Is it ever finished?

That’s the question I’ve been asking myself.


Last September, I finished my novel – and sent it forth to the unwelcoming bosom of agent land.

Now, I’ve just finished it again. Due, it has to be said, to my first foray into that strange world.

Not that it was really that awful. There were a few who seemed to like it and asked for the whole manuscript. But, that’s where it ended.

Some others were quite nice in response and a decent number gave constructive comments. One even liked it a good bit, but not quite enough to read the whole magnum opus.

Thankfully, I haven’t despaired. Mainly because I have a day job – one that has been turned all the way up to 11 for much of this year in terms of workload.

A few months ago, I tried a different tack and sent a submission to a scout. Yes, a new being for me. Not a publisher, not an agent, but a scout for agents.

The scout seemed to like it, but suggested some changes and additions. All of which made sense.

So, I opened up Draft 22, and started on Draft 23.

Novels are, as we know, one entity, so if you make changes at the start (some in the form of content, others stylistic) it has a ripple effect, or multiple ripple effects. The changes have to be consistent throughout the novel.

I went through the entire thing, like a jaded jungle explorer, hacking away.

When you rewrite, there is the fresh potential of new spelling/grammar mistakes. That requires (for me at any rate) another run through, to proofread. For that I printed the thing out. It’s funny when you print it out you see more that needs to change than when you worked on it on the screen. So it turns into more than proofreading, and you make more content changes. And it goes on….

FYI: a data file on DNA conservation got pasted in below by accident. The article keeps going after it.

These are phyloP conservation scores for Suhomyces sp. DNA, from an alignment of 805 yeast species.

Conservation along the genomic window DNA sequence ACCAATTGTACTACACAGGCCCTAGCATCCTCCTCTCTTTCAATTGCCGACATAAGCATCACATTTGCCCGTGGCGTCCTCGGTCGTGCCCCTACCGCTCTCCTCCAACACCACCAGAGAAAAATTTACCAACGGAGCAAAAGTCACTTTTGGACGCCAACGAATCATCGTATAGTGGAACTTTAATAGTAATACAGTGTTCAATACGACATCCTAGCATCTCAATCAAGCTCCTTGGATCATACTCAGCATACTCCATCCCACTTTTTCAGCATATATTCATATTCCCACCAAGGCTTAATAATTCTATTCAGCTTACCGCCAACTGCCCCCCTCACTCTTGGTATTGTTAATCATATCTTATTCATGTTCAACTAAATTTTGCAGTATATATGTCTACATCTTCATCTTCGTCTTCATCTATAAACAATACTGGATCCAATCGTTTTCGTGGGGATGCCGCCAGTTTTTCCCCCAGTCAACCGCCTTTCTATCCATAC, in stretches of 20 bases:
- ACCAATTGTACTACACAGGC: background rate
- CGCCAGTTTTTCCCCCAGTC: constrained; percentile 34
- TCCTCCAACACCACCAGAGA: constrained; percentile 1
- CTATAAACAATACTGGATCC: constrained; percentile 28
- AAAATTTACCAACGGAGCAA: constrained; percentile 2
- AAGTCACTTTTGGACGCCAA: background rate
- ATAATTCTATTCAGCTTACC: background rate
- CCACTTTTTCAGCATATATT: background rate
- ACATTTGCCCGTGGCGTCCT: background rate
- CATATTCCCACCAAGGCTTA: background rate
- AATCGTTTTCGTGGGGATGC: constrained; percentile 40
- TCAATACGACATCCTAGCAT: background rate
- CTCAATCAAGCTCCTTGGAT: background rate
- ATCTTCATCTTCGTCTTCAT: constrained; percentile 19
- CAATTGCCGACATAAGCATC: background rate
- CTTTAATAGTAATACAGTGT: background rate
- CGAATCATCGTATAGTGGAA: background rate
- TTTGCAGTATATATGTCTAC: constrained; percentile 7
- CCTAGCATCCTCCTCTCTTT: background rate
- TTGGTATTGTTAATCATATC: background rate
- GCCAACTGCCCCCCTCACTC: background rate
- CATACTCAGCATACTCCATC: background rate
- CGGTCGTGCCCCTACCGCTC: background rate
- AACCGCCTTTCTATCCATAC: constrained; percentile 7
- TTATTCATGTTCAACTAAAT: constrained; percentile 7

You are frustrated, exhausted, partially blinded (from familiarity), and, at the same time, battling our old friend – doubt and self-criticism.

There is that terrible sensation that you are making it worse, by taking this out, putting that in, rewriting this, deleting that. You can write it to death.

But, at your centre, you have to keep your focus and breathe oxygen into that belief that there is something in this.

Draft 23 has been sent to said scout.

Draft 23 is better than Draft 22. That is true.

But could I subject myself to Draft 24? Or will I mentally (perhaps even physically) fling it into the canal (where my novel is set)?

If a scout, agent, publisher does bite, I’m sure there could be Draft 24 and 25. But that’s different. Because you have jumped that obstacle. There’s progress. Someone else (apart from your wife/mother/dog/cat) actually sees something in it.

Anyway, to all of us going half or three-quarters or nine-tenths bonkers from finishing our first novel, keep hacking/shoveling/polishing.

To torture the much tortured phrase from the tortured Irishman…

Finish. Finish better.





About Cormac O'Keeffe